By Syed Saleem Shahzad
The military headquarters has decided in principle to mount a military operation in the North Waziristan tribal area before the start of the Taliban’s summer offensive in Afghanistan next year.
The decision has been taken at a point that Washington has dropped any idea of dialogue with the Taliban, preferring to rely solely on brute force - a sudden shift in policy that Pakistan refers to as changing horses in midstream.
At the same time, Pakistan's political leadership refuses to take ownership of the North Waziristan operation, leaving the armed forces alone to decide on its strategy.
The United States has been pressing Pakistan for many months to move against al-Qaeda and related militants based in the tribal area, which also serves as a crucial staging post for the Taliban-led insurgency across the porous border in Afghanistan. The US wants to see its successful drone missile attacks against militants followed up with ground action.
Although the Pakistan military has taken on militants in other tribal areas, Islamabad has been reluctant to send troops into the highly volatile North Waziristan, both for fear of a bitter fight and for a militant backlash across the country.
This would still be the case, and something that the army would have to consider very carefully.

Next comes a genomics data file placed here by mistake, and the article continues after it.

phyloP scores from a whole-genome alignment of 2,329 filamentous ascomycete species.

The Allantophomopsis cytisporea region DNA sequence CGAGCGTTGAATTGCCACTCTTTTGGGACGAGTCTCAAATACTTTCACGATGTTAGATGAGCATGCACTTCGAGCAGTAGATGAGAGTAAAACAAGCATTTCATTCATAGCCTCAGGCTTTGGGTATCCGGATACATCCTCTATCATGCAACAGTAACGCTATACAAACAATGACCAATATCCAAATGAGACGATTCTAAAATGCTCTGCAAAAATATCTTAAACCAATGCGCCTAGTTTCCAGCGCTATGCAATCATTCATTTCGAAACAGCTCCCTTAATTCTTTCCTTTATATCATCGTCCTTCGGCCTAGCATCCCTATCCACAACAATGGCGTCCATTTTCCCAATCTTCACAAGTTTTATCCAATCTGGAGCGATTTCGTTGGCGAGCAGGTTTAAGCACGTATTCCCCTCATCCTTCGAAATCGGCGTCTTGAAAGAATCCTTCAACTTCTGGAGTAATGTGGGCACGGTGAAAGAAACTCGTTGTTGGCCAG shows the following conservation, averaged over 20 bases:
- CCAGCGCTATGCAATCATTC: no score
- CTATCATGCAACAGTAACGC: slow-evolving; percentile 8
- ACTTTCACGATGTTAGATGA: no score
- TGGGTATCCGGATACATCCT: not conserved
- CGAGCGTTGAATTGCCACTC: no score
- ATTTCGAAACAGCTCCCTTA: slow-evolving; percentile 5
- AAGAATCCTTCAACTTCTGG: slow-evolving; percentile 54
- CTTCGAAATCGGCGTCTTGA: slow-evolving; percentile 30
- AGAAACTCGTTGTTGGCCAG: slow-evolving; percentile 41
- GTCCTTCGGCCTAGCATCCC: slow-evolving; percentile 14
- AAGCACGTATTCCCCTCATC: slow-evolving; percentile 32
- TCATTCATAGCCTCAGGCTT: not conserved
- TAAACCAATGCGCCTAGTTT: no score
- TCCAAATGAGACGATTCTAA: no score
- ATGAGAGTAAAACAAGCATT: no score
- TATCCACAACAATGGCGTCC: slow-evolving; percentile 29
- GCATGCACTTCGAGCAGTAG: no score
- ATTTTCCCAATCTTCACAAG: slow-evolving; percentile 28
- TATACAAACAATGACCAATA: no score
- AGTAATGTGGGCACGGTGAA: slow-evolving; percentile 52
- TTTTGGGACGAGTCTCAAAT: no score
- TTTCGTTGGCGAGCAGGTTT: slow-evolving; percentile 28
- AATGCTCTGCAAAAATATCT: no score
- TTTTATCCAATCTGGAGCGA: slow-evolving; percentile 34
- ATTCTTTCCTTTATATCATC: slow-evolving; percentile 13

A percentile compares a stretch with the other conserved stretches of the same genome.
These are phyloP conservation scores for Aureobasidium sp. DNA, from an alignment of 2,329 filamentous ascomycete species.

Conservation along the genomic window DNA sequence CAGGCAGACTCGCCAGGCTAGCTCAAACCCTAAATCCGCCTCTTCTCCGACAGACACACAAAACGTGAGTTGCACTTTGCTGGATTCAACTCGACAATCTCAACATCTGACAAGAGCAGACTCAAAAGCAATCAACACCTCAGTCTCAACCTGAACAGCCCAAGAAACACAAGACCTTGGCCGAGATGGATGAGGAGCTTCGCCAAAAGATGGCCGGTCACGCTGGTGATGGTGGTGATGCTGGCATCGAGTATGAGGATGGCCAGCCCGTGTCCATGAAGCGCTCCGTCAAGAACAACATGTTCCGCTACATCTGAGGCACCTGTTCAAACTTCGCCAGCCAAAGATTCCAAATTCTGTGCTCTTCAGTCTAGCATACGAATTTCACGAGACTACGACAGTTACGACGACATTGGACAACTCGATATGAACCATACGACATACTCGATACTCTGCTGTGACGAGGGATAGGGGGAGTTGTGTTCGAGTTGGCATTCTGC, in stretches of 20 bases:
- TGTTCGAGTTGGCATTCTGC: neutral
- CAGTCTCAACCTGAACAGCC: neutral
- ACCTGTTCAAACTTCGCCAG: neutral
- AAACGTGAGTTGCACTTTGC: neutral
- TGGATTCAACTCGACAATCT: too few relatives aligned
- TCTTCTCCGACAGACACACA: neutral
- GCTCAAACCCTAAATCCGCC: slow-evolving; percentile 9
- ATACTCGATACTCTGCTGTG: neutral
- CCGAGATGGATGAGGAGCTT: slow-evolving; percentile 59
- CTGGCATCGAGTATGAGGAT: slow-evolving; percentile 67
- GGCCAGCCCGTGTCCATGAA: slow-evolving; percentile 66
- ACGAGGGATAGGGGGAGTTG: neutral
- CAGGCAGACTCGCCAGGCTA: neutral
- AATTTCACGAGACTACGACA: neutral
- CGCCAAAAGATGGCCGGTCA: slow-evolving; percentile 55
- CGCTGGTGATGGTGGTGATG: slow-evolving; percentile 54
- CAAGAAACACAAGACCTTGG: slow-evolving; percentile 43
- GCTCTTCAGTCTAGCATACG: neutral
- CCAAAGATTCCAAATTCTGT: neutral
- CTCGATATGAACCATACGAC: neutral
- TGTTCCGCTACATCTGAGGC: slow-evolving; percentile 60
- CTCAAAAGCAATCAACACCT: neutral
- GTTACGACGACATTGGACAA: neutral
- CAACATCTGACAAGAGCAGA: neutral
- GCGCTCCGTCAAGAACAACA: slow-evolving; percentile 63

"Given the environment [in North Waziristan] in which the Pakistan army is being forced to decide on an operation, it would definitely be counter-productive. It would be like playing with a beehive. The reaction would be disastrous, not only in Pakistani cities, but in Western capitals as well," a senior counter-terrorism official told Asia Times Online.
Pakistani army chief General Ashfaq Pervez Kayani has repeatedly urged his American counterpart to be pragmatic and seriously take into account the likelihood of a fierce reaction.
Nevertheless, the US and its Western allies are insistent that Pakistan should take action against al-Qaeda, given the exposure in recent months of al-Qaeda-linked terror networks in various countries with roots in Pakistan.
These include Pakistan-born Faisal Shahzad, who pleaded guilty in the United States to receiving funds and training from the Taliban in Pakistan to detonate a bomb in Times Square in New York in May, and the subsequent arrest of nine of his associates in Pakistan.
Similarly, the arrest of Ahmad Siddiqui in Afghanistan and the seizure of a German citizen and others in Pakistan showed that al-Qaeda was far from the spent force that many had believed.
Commander Ilyas Kashmiri, a Pakistani who cut his teeth in the Kashmir struggle against India and then moved to North Waziristan to side with al-Qaeda, is the mastermind behind recruiting, training and then launching operatives. Kashmiri is widely viewed in the Western media as the most dangerous person in the world.
North Waziristan is also the base of the powerful Haqqani network of Jalaluddin and his son Sirajuddin; it is a major driver of the insurgency in Afghanistan and is becoming increasingly more powerful and violent. It poses a serious threat to coalition forces and to the planned transition of responsibilities to Afghan forces to coincide with the planned beginning of a drawdown of foreign forces in the middle of next year.
For these reasons, Washington has applied relentless pressure on Pakistan - including both carrots and sticks - to force it to launch a full ground operation supported by the Pakistani Air Force and US drones.